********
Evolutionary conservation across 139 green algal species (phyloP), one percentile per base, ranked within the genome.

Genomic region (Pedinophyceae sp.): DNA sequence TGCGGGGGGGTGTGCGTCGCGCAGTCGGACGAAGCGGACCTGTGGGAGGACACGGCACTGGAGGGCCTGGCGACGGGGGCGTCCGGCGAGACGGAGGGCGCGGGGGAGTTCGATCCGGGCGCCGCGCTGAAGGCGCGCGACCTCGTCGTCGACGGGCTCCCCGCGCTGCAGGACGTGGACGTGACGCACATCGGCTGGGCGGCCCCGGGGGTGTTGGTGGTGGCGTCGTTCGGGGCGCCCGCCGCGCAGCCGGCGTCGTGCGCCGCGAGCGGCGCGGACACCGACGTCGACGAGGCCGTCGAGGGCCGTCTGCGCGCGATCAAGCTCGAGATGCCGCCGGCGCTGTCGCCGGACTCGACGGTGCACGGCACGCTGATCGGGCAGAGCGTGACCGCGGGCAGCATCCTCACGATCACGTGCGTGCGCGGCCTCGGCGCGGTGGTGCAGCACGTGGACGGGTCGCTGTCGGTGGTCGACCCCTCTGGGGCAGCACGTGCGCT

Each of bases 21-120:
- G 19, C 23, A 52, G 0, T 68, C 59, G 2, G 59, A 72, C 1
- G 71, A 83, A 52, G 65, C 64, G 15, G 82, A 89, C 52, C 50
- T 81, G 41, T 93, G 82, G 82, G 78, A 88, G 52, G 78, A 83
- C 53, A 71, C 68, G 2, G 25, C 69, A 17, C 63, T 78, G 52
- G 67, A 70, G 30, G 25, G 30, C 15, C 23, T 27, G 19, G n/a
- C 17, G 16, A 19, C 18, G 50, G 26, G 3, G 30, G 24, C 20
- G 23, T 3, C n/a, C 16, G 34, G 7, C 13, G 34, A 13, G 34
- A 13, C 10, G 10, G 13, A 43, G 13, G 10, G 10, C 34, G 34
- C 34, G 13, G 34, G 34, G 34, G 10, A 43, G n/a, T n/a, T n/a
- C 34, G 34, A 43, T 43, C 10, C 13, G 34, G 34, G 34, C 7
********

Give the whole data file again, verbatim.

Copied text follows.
Evolutionary conservation across 139 green algal species (phyloP), one percentile per base, ranked within the genome.

Genomic region (Pedinophyceae sp.): DNA sequence TGCGGGGGGGTGTGCGTCGCGCAGTCGGACGAAGCGGACCTGTGGGAGGACACGGCACTGGAGGGCCTGGCGACGGGGGCGTCCGGCGAGACGGAGGGCGCGGGGGAGTTCGATCCGGGCGCCGCGCTGAAGGCGCGCGACCTCGTCGTCGACGGGCTCCCCGCGCTGCAGGACGTGGACGTGACGCACATCGGCTGGGCGGCCCCGGGGGTGTTGGTGGTGGCGTCGTTCGGGGCGCCCGCCGCGCAGCCGGCGTCGTGCGCCGCGAGCGGCGCGGACACCGACGTCGACGAGGCCGTCGAGGGCCGTCTGCGCGCGATCAAGCTCGAGATGCCGCCGGCGCTGTCGCCGGACTCGACGGTGCACGGCACGCTGATCGGGCAGAGCGTGACCGCGGGCAGCATCCTCACGATCACGTGCGTGCGCGGCCTCGGCGCGGTGGTGCAGCACGTGGACGGGTCGCTGTCGGTGGTCGACCCCTCTGGGGCAGCACGTGCGCT

Each of bases 21-120:
- G 19, C 23, A 52, G 0, T 68, C 59, G 2, G 59, A 72, C 1
- G 71, A 83, A 52, G 65, C 64, G 15, G 82, A 89, C 52, C 50
- T 81, G 41, T 93, G 82, G 82, G 78, A 88, G 52, G 78, A 83
- C 53, A 71, C 68, G 2, G 25, C 69, A 17, C 63, T 78, G 52
- G 67, A 70, G 30, G 25, G 30, C 15, C 23, T 27, G 19, G n/a
- C 17, G 16, A 19, C 18, G 50, G 26, G 3, G 30, G 24, C 20
- G 23, T 3, C n/a, C 16, G 34, G 7, C 13, G 34, A 13, G 34
- A 13, C 10, G 10, G 13, A 43, G 13, G 10, G 10, C 34, G 34
- C 34, G 13, G 34, G 34, G 34, G 10, A 43, G n/a, T n/a, T n/a
- C 34, G 34, A 43, T 43, C 10, C 13, G 34, G 34, G 34, C 7